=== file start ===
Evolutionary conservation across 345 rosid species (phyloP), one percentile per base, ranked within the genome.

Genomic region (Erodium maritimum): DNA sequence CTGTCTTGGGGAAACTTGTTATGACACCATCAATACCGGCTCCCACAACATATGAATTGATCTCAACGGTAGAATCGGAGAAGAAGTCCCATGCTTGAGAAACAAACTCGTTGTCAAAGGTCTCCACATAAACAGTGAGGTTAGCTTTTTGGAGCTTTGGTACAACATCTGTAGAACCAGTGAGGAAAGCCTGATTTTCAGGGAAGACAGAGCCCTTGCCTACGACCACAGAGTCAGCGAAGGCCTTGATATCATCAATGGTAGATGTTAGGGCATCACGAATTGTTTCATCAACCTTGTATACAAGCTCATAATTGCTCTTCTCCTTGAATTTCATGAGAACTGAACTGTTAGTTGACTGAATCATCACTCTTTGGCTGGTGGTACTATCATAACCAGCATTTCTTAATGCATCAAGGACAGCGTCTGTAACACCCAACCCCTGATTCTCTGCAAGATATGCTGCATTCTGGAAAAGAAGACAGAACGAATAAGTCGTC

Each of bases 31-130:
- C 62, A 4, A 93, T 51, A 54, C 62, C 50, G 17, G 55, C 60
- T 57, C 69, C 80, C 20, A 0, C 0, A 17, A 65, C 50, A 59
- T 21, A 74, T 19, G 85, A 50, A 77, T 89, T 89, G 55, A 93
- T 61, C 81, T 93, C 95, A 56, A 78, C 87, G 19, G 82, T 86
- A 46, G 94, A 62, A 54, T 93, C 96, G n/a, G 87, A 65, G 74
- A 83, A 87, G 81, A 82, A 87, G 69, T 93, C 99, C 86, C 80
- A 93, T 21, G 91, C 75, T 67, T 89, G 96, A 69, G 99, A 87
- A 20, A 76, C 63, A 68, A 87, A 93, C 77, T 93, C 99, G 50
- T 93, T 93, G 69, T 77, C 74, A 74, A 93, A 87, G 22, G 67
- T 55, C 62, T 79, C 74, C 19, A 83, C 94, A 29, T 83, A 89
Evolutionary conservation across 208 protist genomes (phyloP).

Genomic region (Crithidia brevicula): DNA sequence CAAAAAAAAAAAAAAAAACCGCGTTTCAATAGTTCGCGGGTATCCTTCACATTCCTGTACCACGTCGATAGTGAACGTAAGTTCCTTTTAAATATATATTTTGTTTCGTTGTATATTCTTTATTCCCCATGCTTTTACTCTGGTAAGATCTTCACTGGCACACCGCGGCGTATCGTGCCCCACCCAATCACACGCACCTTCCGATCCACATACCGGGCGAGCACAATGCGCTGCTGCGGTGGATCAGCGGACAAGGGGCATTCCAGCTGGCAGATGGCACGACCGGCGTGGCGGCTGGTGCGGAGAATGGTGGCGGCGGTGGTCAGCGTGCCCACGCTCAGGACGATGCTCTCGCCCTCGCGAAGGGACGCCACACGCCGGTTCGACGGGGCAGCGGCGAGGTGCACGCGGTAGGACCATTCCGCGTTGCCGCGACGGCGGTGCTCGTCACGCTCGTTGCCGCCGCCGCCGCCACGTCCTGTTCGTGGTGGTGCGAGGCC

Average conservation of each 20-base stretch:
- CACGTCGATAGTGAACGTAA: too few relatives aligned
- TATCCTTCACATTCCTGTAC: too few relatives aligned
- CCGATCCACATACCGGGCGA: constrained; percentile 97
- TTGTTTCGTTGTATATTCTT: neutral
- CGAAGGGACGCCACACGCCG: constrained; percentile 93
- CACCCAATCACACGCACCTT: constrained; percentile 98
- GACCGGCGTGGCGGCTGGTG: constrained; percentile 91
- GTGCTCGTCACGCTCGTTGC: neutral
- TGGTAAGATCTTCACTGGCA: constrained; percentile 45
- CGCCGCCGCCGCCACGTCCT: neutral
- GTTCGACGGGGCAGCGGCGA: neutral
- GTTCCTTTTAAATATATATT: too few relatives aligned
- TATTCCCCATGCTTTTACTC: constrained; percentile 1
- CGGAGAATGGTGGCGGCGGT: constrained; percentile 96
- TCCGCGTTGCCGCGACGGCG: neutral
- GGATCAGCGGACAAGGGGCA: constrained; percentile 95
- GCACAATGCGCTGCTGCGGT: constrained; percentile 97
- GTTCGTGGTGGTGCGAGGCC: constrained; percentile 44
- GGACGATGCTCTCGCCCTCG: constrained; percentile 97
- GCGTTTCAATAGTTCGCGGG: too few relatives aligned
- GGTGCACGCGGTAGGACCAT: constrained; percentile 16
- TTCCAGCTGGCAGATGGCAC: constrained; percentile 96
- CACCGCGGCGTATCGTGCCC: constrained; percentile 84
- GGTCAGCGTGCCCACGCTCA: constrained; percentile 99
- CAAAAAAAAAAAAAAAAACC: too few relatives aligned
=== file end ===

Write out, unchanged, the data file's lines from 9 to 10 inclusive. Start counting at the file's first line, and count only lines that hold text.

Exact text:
- A 83, A 87, G 81, A 82, A 87, G 69, T 93, C 99, C 86, C 80
- A 93, T 21, G 91, C 75, T 67, T 89, G 96, A 69, G 99, A 87